Centre for International and Defence Policy

Centre for International and Defence Policy
Centre for International and Defence Policy

The Human Cost of War: Soldiers and Psychiatrists in Korea, 1950-1953

Tuesday, November 28, 2017  Time: 12-1:00 pm
Robert Sutherland Hall, Room 448 

Audie Klotz

 

Meghan Fitzpatrick

​Fellow, War Studies
Royal Military College of Canada

 

Abstract

Marred by war and violence, the history of the twentieth century is one of trauma. The Korean War (1950-1953) was a ferocious and brutal conflict that produced over four million casualties. It also represents one of the largest deployments of Canadians in the past hundred years. Throughout the war, psychiatric casualties accounted for one in twenty sick or wounded Commonwealth soldiers. In doing their duty, many of these men would bear permanent scars.

Historian and author Meghan Fitzpatrick investigates the human impact of the “forgotten war.” This talk will examine how the Commonwealth cared for the psychologically wounded in theatre and assess how successful doctors were in returning servicemen to duty. Based on her recently published book, Meghan will explore the challenges that veterans of politically unpopular or neglected conflicts like Korea face in accessing compensation and care. She will also reflect upon how the Korean War experience can inform contemporary policy and underline salutary lessons for the future.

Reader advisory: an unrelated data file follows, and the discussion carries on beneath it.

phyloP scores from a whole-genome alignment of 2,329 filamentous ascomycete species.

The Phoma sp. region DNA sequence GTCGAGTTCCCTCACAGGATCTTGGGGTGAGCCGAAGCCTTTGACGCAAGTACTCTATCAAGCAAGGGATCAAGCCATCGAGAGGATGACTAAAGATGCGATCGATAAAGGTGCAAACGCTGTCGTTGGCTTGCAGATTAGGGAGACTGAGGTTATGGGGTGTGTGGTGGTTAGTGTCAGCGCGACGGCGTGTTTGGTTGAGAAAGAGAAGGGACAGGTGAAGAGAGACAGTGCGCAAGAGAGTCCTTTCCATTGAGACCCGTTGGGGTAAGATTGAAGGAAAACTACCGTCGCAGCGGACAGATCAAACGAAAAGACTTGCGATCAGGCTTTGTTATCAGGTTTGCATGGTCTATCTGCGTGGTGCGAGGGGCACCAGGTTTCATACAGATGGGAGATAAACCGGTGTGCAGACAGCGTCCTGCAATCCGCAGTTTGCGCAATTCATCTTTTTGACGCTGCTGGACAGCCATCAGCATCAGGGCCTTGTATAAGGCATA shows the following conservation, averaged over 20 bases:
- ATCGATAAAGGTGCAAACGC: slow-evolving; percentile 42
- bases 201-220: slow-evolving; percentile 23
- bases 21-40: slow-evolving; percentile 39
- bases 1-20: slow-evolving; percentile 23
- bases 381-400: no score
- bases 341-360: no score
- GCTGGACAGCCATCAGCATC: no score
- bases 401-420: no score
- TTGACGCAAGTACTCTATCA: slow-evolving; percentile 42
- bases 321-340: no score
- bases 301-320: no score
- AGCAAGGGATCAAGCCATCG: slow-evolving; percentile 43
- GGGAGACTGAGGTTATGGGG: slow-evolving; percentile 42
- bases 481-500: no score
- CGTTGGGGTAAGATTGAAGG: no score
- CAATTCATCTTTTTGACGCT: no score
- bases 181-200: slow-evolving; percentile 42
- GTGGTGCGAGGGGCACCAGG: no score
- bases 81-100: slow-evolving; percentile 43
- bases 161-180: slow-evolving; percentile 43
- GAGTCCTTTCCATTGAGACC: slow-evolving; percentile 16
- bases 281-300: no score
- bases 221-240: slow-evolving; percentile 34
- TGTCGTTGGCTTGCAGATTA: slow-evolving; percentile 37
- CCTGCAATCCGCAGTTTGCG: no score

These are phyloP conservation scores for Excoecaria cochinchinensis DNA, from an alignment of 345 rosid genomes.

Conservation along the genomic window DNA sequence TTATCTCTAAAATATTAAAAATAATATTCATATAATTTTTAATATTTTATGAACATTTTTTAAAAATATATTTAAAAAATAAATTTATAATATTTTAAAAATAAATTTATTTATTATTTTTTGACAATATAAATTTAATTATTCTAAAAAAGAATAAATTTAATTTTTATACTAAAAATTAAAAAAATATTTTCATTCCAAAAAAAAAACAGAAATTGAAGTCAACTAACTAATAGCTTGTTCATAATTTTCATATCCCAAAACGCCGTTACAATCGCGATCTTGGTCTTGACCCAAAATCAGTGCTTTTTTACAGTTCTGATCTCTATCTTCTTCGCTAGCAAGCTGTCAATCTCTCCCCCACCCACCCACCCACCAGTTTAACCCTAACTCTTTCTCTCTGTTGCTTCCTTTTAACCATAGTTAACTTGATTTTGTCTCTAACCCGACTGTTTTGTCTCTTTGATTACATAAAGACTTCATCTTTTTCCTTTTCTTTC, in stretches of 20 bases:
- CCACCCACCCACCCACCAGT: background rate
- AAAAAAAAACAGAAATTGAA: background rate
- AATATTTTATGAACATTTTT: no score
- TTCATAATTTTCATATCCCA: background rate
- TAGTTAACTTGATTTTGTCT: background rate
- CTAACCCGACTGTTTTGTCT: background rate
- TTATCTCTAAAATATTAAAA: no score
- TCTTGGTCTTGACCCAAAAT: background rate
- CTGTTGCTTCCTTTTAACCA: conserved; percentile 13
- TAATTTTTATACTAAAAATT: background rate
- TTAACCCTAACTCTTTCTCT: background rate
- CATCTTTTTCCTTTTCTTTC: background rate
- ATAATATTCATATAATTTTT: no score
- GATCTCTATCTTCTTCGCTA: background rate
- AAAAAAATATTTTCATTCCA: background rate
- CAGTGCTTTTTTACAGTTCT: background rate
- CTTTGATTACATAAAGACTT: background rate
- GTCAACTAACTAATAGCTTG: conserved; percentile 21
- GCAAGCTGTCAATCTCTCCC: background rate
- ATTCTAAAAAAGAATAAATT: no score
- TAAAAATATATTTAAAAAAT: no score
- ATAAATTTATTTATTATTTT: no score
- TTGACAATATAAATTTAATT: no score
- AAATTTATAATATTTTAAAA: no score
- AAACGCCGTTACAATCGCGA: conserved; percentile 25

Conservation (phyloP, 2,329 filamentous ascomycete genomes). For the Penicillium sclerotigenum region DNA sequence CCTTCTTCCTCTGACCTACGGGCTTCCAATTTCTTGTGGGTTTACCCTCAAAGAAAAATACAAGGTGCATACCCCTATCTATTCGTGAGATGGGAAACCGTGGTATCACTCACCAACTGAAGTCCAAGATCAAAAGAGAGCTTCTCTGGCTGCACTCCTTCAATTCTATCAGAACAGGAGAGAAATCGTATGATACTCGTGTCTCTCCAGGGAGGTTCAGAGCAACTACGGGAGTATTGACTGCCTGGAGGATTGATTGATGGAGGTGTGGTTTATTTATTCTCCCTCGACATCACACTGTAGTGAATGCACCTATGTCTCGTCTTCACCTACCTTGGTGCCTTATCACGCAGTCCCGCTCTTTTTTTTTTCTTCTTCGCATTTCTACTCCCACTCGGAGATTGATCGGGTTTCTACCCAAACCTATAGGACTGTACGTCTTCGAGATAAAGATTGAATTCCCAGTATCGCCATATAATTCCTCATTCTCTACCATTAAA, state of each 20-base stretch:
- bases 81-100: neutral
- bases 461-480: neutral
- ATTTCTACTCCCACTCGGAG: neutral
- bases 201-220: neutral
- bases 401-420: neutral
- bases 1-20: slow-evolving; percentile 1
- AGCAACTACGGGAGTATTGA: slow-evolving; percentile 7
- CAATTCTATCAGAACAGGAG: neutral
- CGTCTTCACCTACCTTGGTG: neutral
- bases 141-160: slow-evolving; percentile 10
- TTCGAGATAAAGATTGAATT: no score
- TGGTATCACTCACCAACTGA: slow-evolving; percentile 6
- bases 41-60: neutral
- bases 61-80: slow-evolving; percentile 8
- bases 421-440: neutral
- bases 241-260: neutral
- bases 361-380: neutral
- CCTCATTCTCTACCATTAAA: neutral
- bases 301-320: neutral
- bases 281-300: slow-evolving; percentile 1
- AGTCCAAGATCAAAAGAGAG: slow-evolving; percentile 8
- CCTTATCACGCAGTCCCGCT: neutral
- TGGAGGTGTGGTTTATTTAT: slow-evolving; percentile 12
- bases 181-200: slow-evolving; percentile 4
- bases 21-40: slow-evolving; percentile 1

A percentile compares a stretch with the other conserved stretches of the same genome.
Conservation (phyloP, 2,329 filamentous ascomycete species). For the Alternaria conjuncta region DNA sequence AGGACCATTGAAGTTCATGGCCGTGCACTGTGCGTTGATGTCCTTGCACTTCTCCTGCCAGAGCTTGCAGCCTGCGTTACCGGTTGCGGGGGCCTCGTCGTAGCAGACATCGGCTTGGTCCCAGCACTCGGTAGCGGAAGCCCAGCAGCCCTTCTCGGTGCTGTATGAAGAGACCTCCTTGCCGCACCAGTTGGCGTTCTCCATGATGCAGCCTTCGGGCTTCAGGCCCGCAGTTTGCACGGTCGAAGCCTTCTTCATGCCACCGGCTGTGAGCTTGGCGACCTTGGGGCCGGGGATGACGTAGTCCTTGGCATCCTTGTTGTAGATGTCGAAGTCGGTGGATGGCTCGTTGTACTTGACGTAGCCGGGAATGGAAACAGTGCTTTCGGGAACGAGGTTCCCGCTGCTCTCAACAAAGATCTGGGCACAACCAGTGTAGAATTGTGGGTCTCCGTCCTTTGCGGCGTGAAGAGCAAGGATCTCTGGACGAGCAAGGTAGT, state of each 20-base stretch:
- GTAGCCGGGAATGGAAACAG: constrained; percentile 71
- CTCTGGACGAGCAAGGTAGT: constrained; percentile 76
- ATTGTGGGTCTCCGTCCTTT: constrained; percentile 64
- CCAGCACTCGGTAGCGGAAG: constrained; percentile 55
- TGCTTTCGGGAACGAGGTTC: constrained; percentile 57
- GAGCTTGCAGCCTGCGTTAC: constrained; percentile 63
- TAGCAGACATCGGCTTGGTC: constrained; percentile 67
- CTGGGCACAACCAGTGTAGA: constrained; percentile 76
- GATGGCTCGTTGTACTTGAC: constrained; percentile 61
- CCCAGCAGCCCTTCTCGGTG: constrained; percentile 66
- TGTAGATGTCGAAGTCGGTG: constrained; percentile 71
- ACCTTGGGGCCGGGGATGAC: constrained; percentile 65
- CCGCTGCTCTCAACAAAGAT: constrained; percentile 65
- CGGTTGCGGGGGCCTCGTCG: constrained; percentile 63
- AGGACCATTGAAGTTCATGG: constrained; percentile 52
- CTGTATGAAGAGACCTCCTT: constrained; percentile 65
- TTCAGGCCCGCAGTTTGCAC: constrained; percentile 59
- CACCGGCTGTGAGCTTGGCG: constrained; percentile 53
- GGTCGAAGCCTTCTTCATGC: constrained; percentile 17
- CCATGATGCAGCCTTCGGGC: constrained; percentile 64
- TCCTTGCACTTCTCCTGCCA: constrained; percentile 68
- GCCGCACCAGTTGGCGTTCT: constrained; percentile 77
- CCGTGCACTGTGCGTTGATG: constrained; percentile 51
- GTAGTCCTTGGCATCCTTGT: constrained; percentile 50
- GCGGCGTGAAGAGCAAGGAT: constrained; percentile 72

Biography

Dr. Meghan Fitzpatrick is a SSHRC Post-Doctoral Research Fellow in War Studies with the Royal Military College of Canada. Her recently published book with the University of British Columbia Press is entitled Invisible Scars: Mental Trauma and the Korean War (2017). She is presently working on a project exploring the history of the Canadian military’s research on psychological resilience and adaptability.